Years ago I remember going over to the school my children were studying in. I met the teacher and asked how my daughter was doing. “She’s good,” said the teacher, “she knows all the answers but hesitates to put up her hand!”
“Why?” I asked bewildered.
“She’s scared to be wrong!” said the teacher.
I returned home and when my daughter was back, talked with her about the problem and slowly over the years she became a confident person, confident enough to doing right even if she’s ended up being wrong!
A humorous story has it that a newly appointed young clergy person was contacted by a local funeral director to hold a graveside service at a small country cemetery in Iowa. There was to be no funeral, just the committal, because the deceased had no family or friends left in the state.
The young pastor started early to cemetery, but soon became lost. After making several wrong turns, he finally arrived a half-hour late. The hearse was nowhere in sight and cemetery workers were relaxing under a near-by tree, eating their lunch. The pastor went to the open grave and found that the vault lid was already in place. He took out his book and read the service. As he returned to his car, he overheard one of the workers say, “Maybe we’d better tell him it’s a septic tank.”
The young pastor came home and told his wife what had happened. She laughed and then gave him a hug.
“Why the hug?” he asked her.
“So that you won’t stop doing what is right even if found out you were wrong,” she said. “Husband,” she said, “when you found the open grave with no one around you could have gone home and no one would have been the wiser, but you thoughts were the duty you had been called to perform and you did what you had to do!”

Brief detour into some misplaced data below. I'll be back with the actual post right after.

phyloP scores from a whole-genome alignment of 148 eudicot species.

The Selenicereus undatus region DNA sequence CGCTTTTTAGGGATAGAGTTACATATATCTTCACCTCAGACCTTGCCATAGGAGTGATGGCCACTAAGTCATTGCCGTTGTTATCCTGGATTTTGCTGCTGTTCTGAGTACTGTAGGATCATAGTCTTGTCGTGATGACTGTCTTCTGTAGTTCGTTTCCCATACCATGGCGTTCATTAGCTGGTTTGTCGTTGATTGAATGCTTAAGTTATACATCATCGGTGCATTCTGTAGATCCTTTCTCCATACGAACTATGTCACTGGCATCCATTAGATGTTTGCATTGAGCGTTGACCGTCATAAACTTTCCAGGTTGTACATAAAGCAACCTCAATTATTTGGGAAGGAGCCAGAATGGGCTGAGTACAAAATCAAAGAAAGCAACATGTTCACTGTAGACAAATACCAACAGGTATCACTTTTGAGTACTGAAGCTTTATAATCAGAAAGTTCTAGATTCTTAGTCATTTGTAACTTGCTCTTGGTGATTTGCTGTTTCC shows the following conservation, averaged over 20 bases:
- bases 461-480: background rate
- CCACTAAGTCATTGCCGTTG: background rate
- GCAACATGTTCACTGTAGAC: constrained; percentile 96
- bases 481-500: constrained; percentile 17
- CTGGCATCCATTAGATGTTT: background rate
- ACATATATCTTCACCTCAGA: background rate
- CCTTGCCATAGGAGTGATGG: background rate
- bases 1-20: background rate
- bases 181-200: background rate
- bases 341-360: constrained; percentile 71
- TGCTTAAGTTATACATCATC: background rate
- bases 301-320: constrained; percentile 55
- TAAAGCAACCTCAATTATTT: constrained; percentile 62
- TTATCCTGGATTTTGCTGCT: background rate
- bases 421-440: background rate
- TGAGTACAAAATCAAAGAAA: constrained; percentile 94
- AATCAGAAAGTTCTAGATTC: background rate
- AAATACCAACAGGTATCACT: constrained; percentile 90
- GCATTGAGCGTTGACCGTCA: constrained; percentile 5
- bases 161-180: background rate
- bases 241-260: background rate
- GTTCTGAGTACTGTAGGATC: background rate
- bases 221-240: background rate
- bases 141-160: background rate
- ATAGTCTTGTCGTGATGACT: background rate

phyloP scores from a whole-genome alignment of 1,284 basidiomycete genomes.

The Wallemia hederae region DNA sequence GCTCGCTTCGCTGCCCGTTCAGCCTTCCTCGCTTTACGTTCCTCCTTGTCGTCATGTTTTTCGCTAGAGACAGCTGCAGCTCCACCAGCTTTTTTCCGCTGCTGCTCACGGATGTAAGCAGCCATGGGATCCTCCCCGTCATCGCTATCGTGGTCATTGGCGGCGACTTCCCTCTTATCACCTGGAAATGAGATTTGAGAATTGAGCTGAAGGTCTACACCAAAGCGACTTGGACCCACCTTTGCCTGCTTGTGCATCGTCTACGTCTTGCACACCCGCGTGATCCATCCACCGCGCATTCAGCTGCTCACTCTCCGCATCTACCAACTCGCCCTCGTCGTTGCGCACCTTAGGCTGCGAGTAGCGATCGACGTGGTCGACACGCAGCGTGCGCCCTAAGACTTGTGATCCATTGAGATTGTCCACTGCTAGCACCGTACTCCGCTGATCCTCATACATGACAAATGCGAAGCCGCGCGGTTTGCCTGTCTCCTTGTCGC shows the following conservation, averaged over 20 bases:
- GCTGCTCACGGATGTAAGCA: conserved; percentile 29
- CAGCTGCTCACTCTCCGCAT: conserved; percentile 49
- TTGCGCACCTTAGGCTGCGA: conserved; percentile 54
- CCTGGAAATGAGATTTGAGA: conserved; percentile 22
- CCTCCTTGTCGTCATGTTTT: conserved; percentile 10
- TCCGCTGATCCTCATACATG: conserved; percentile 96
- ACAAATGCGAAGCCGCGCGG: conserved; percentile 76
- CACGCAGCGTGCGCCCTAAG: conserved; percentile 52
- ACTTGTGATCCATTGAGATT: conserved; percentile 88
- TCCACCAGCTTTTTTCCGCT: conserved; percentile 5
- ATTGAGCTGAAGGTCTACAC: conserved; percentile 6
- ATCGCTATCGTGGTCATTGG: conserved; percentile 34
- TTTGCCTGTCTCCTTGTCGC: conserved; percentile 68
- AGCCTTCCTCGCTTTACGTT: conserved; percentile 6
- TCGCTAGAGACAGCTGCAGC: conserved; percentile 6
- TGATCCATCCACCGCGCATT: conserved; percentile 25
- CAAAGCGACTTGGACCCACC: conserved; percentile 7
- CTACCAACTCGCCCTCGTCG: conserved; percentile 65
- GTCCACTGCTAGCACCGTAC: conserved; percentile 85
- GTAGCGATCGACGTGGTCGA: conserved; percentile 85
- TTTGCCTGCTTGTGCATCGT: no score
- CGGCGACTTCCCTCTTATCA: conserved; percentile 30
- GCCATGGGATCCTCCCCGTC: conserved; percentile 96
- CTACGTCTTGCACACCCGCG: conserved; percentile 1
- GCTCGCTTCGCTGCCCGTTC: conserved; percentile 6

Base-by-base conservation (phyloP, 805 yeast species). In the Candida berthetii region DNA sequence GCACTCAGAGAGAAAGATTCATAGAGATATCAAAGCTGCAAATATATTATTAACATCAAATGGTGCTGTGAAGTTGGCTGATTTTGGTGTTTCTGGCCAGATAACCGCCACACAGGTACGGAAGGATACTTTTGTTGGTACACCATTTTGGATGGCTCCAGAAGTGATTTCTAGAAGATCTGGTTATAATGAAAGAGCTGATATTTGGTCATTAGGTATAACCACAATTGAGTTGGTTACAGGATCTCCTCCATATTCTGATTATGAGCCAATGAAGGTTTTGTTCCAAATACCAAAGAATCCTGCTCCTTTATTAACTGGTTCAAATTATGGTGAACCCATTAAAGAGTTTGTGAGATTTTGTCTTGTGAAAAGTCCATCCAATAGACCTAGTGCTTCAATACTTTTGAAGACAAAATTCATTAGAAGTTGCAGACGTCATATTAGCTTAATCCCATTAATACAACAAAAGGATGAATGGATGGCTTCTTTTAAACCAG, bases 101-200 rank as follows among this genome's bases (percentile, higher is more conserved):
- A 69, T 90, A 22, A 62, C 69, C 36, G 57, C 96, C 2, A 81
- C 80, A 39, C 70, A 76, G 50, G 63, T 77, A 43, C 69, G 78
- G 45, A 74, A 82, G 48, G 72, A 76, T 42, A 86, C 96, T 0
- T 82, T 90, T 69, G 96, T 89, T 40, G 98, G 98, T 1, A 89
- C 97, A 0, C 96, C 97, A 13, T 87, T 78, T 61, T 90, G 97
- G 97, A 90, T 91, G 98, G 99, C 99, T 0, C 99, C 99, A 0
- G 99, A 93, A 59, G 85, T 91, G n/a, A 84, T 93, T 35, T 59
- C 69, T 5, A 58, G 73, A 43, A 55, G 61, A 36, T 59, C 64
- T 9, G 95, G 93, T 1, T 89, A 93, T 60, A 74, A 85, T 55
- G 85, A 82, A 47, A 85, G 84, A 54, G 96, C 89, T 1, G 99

“Yes,” said the pastor thoughtfully.
“You did right!” said his wife, then laughed and hugged her husband again.
Sometimes we make our biggest mistakes in public don’t we? Says former hockey goalie Jacques Plante, “as a goalie whenever I make a mistake, a big, red light goes on and 18,000 people boo?” But that doesn’t stop me from trying to save another goal even if I make a fool of myself!”
We should never give up our right to be wrong.
Good judgment comes from experience and experiences come from bad judgment. It is your right to be wrong. “No one ever became great or good except through many and great mistakes,” said William Gladstone. “Great mistakes are opportunities for great learning. And great learning makes for great living.”
You have a right to be wrong. And if you are to build a great life, you have a duty to make great mistakes. If possible, laugh at them. Always learn from them. And try to make sure your next mistake is one you haven’t made before.
But continue doing right even if it means being wrong..!
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